Lessons learned while using the Cross-VC Migration Fling

2019-12-11 Off By vvanvierzen

While I was working with a customer to migrate some workloads from an old vCenter Server to a new one, I ran across some minor bumps before I could successfully do a migration.

So why a migration in the first place? Well, the world basically becomes a bit brighter if you know that the source vCenter was a windows based physical vCenter server which has been upgraded time after time (onwards from version 4.x apparently). I decided to first migrate it to an appliance (6.0u3 since this is the minimal requirement for running Cross vCenter vMotion) and then migrate away from it all together to ensure I have a “fresh” vCenter appliance for our new environment.

Some stuff you will have to consider before migrating:

  • VMware EVC mode
  • DVS versions (it is not possible to migrate from a 6.0 DVS to a 6.6 DVS for example – so setup your DVS with the same version as your source and upgrade it afterwards)
  • Perform proper network testing (you can easily create portgroups and assign them the same VLAN tags as your source portgroups, but if the physical network won’t allow them, you will lose connectivity to your VM’s directly after vMotioning them!)

With all pre-reqs in place we should be good to go and have the fling do our job for us. Well no, not quite yet. Because or source and destination environment resided in different domains we encountered 2 other issues:

  1. Certificates – The source site vCenter had a self-signed certificate in place and the target vCenter had a certificate signed by the windows CA in the “new” domain.
    1. Since the old vCenter server is not joined to the “new” domain, it does not trust its provisioned certificates. This can be easily solved by exporting your root/subordinate chain and import it into the trusted key store on the old vCenter. One can accomplish this by logging into the PSC (in my case it was embedded PSC so the URL would be: https://<vCenter-FQDN/psc). Next, go to Certificate Management and authenticate using admin credentials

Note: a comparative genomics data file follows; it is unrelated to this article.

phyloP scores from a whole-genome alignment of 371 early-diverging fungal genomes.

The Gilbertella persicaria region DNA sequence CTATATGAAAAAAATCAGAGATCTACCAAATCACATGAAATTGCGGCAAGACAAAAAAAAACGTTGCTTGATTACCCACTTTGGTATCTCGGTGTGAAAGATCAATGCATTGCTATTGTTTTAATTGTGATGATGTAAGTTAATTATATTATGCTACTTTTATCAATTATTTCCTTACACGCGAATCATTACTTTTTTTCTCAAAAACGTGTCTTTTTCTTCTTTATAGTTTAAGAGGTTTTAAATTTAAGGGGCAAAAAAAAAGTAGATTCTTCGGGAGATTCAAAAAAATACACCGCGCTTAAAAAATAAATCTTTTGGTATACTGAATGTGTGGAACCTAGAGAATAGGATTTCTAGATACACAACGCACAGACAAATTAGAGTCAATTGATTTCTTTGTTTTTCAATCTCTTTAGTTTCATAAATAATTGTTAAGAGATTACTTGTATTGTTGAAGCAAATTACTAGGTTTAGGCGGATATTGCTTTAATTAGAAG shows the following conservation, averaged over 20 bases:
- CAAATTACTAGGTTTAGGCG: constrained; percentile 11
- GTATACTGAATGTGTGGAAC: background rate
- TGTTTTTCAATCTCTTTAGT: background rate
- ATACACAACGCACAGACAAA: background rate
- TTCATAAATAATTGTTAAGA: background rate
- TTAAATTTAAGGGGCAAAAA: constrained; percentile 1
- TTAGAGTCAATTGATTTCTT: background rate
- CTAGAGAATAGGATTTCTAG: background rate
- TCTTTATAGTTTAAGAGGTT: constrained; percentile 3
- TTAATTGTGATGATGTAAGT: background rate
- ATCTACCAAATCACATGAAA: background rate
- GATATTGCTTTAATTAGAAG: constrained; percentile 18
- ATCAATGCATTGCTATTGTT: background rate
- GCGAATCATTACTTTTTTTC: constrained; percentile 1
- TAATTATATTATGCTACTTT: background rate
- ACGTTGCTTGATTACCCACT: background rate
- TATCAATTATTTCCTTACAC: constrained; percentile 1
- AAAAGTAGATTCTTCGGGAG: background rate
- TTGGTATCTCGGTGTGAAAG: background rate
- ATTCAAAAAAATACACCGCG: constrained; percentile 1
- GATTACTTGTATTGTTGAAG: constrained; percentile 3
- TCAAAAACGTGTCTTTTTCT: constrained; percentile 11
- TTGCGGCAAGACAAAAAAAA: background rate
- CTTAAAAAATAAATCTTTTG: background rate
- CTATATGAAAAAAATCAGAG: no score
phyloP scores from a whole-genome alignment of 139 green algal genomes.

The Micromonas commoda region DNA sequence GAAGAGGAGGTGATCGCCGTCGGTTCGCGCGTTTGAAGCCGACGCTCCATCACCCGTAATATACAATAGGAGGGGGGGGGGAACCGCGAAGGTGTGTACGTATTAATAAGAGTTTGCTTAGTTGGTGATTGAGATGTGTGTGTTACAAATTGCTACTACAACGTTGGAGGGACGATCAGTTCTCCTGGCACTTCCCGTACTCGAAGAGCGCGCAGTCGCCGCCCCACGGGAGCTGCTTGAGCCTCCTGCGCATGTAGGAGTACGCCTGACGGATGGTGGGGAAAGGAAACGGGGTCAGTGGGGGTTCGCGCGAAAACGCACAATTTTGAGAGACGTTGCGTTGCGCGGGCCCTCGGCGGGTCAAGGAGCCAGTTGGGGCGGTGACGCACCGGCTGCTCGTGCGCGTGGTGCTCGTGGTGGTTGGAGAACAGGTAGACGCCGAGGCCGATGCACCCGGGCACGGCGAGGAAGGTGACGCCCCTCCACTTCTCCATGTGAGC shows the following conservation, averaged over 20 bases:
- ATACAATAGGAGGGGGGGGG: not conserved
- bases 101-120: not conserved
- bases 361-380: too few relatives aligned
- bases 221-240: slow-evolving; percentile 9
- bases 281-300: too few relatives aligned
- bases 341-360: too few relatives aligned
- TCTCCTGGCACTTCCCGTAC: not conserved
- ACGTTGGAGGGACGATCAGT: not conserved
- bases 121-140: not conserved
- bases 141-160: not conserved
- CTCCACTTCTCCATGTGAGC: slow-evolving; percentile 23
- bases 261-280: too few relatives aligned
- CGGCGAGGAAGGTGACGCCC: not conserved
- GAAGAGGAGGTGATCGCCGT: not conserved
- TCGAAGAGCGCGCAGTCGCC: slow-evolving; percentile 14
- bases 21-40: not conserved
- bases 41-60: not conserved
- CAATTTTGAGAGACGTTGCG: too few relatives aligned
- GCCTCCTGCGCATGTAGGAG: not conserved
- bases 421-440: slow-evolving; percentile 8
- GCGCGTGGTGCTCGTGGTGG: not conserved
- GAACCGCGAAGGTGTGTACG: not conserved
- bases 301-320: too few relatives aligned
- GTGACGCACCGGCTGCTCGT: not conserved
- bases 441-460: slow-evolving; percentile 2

Now, click the Trusted Root Certificates and click Add certificate. Select your exported cert chain and import it to your vCenter/PSC.

  • DNS – DNS was setup to resolve from the new domain to the old domain properly but not the other way around
    • To mitigate this, I have used the nasty solution of modifying the hosts files on the source vCenter and “migration” ESXi hosts (include target vCenter, hosts and the server running the xvm utility). Obviously, the correct way of resolving this would be to setup DNS correctly for bi-directional resolving.

After fixing those 2 issues, the migration tool worked like a charm. For massive workload migration (100’s of VM’s I would still consider a scripted approach) but in my opinion if you don’t have to many workloads to migrate, this is the tool to use.  

Recently there has been a new version release. During a (great) VMworld session delivered together with Emad Younis, William Lam released the latest version of the fling. Major feature is that it can now integrate with the HTML-5 client so you can schedule your migrations from the client you already know!! The specific VMworld session can be viewed here